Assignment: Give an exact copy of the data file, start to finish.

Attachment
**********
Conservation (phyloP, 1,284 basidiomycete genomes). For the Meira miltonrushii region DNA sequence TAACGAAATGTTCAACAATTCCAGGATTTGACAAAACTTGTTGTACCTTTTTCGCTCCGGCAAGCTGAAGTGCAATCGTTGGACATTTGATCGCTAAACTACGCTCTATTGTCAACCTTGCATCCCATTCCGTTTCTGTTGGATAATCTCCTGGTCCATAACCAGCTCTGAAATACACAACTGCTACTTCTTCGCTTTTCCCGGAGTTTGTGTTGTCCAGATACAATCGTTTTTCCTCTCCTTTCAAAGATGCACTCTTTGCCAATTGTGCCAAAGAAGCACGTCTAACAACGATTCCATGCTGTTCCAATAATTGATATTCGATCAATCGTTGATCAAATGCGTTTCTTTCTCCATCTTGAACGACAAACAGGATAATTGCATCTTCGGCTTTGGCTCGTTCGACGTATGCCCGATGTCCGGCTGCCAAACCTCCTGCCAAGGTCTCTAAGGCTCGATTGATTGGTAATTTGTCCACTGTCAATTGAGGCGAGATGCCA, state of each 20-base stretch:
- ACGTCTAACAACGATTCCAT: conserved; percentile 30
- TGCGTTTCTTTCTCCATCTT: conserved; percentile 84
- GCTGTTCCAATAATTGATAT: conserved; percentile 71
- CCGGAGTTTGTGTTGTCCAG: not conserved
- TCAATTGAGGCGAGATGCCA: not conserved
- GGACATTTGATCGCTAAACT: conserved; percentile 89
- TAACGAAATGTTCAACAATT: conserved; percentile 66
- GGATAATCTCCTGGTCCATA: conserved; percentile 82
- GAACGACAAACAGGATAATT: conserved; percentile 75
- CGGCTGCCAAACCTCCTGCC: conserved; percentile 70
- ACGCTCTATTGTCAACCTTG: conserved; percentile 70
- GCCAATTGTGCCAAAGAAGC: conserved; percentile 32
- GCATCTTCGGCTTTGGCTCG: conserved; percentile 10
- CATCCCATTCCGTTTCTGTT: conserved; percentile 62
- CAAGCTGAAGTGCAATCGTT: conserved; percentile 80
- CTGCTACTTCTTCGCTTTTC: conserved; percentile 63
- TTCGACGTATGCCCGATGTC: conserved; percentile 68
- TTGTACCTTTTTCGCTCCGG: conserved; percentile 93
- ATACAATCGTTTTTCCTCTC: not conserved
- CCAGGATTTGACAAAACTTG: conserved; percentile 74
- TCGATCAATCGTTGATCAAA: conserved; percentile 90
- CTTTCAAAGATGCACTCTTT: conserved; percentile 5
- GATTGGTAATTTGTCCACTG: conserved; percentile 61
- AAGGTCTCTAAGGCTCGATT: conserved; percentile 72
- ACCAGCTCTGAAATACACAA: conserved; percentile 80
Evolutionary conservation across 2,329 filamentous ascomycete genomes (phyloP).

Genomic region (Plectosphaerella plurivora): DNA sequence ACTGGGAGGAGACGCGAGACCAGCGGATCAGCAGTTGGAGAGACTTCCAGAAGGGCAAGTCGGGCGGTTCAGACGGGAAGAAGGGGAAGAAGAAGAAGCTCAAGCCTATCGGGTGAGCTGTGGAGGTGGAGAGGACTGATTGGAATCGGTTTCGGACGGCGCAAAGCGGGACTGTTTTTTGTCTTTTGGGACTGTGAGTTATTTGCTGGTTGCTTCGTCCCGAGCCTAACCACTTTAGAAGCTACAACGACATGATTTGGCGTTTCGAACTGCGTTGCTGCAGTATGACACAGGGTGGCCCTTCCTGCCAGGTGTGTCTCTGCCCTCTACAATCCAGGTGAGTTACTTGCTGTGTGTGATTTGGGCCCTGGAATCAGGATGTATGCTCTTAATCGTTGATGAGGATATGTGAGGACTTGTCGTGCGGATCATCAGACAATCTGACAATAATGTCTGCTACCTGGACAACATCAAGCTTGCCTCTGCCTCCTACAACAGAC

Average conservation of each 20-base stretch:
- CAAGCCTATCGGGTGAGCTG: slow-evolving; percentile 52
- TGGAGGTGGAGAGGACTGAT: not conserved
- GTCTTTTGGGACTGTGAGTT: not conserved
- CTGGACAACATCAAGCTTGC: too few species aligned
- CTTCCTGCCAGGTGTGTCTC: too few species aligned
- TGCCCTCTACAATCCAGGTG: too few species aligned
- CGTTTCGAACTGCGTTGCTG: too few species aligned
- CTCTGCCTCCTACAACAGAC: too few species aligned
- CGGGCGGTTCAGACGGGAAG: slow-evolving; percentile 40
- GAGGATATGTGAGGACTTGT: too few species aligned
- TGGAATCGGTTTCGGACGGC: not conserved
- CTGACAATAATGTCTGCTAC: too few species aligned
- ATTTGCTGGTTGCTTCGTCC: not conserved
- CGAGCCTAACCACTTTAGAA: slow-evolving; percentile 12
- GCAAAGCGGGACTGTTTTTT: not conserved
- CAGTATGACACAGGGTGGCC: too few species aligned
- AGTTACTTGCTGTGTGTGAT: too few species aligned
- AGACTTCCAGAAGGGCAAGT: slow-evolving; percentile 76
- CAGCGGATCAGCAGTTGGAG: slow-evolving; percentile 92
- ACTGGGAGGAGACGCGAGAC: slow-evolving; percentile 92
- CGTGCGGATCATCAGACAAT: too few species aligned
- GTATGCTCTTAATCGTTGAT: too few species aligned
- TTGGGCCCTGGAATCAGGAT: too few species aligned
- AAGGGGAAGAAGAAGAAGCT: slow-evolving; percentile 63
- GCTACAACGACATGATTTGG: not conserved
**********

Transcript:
Conservation (phyloP, 1,284 basidiomycete genomes). For the Meira miltonrushii region DNA sequence TAACGAAATGTTCAACAATTCCAGGATTTGACAAAACTTGTTGTACCTTTTTCGCTCCGGCAAGCTGAAGTGCAATCGTTGGACATTTGATCGCTAAACTACGCTCTATTGTCAACCTTGCATCCCATTCCGTTTCTGTTGGATAATCTCCTGGTCCATAACCAGCTCTGAAATACACAACTGCTACTTCTTCGCTTTTCCCGGAGTTTGTGTTGTCCAGATACAATCGTTTTTCCTCTCCTTTCAAAGATGCACTCTTTGCCAATTGTGCCAAAGAAGCACGTCTAACAACGATTCCATGCTGTTCCAATAATTGATATTCGATCAATCGTTGATCAAATGCGTTTCTTTCTCCATCTTGAACGACAAACAGGATAATTGCATCTTCGGCTTTGGCTCGTTCGACGTATGCCCGATGTCCGGCTGCCAAACCTCCTGCCAAGGTCTCTAAGGCTCGATTGATTGGTAATTTGTCCACTGTCAATTGAGGCGAGATGCCA, state of each 20-base stretch:
- ACGTCTAACAACGATTCCAT: conserved; percentile 30
- TGCGTTTCTTTCTCCATCTT: conserved; percentile 84
- GCTGTTCCAATAATTGATAT: conserved; percentile 71
- CCGGAGTTTGTGTTGTCCAG: not conserved
- TCAATTGAGGCGAGATGCCA: not conserved
- GGACATTTGATCGCTAAACT: conserved; percentile 89
- TAACGAAATGTTCAACAATT: conserved; percentile 66
- GGATAATCTCCTGGTCCATA: conserved; percentile 82
- GAACGACAAACAGGATAATT: conserved; percentile 75
- CGGCTGCCAAACCTCCTGCC: conserved; percentile 70
- ACGCTCTATTGTCAACCTTG: conserved; percentile 70
- GCCAATTGTGCCAAAGAAGC: conserved; percentile 32
- GCATCTTCGGCTTTGGCTCG: conserved; percentile 10
- CATCCCATTCCGTTTCTGTT: conserved; percentile 62
- CAAGCTGAAGTGCAATCGTT: conserved; percentile 80
- CTGCTACTTCTTCGCTTTTC: conserved; percentile 63
- TTCGACGTATGCCCGATGTC: conserved; percentile 68
- TTGTACCTTTTTCGCTCCGG: conserved; percentile 93
- ATACAATCGTTTTTCCTCTC: not conserved
- CCAGGATTTGACAAAACTTG: conserved; percentile 74
- TCGATCAATCGTTGATCAAA: conserved; percentile 90
- CTTTCAAAGATGCACTCTTT: conserved; percentile 5
- GATTGGTAATTTGTCCACTG: conserved; percentile 61
- AAGGTCTCTAAGGCTCGATT: conserved; percentile 72
- ACCAGCTCTGAAATACACAA: conserved; percentile 80
Evolutionary conservation across 2,329 filamentous ascomycete genomes (phyloP).

Genomic region (Plectosphaerella plurivora): DNA sequence ACTGGGAGGAGACGCGAGACCAGCGGATCAGCAGTTGGAGAGACTTCCAGAAGGGCAAGTCGGGCGGTTCAGACGGGAAGAAGGGGAAGAAGAAGAAGCTCAAGCCTATCGGGTGAGCTGTGGAGGTGGAGAGGACTGATTGGAATCGGTTTCGGACGGCGCAAAGCGGGACTGTTTTTTGTCTTTTGGGACTGTGAGTTATTTGCTGGTTGCTTCGTCCCGAGCCTAACCACTTTAGAAGCTACAACGACATGATTTGGCGTTTCGAACTGCGTTGCTGCAGTATGACACAGGGTGGCCCTTCCTGCCAGGTGTGTCTCTGCCCTCTACAATCCAGGTGAGTTACTTGCTGTGTGTGATTTGGGCCCTGGAATCAGGATGTATGCTCTTAATCGTTGATGAGGATATGTGAGGACTTGTCGTGCGGATCATCAGACAATCTGACAATAATGTCTGCTACCTGGACAACATCAAGCTTGCCTCTGCCTCCTACAACAGAC

Average conservation of each 20-base stretch:
- CAAGCCTATCGGGTGAGCTG: slow-evolving; percentile 52
- TGGAGGTGGAGAGGACTGAT: not conserved
- GTCTTTTGGGACTGTGAGTT: not conserved
- CTGGACAACATCAAGCTTGC: too few species aligned
- CTTCCTGCCAGGTGTGTCTC: too few species aligned
- TGCCCTCTACAATCCAGGTG: too few species aligned
- CGTTTCGAACTGCGTTGCTG: too few species aligned
- CTCTGCCTCCTACAACAGAC: too few species aligned
- CGGGCGGTTCAGACGGGAAG: slow-evolving; percentile 40
- GAGGATATGTGAGGACTTGT: too few species aligned
- TGGAATCGGTTTCGGACGGC: not conserved
- CTGACAATAATGTCTGCTAC: too few species aligned
- ATTTGCTGGTTGCTTCGTCC: not conserved
- CGAGCCTAACCACTTTAGAA: slow-evolving; percentile 12
- GCAAAGCGGGACTGTTTTTT: not conserved
- CAGTATGACACAGGGTGGCC: too few species aligned
- AGTTACTTGCTGTGTGTGAT: too few species aligned
- AGACTTCCAGAAGGGCAAGT: slow-evolving; percentile 76
- CAGCGGATCAGCAGTTGGAG: slow-evolving; percentile 92
- ACTGGGAGGAGACGCGAGAC: slow-evolving; percentile 92
- CGTGCGGATCATCAGACAAT: too few species aligned
- GTATGCTCTTAATCGTTGAT: too few species aligned
- TTGGGCCCTGGAATCAGGAT: too few species aligned
- AAGGGGAAGAAGAAGAAGCT: slow-evolving; percentile 63
- GCTACAACGACATGATTTGG: not conserved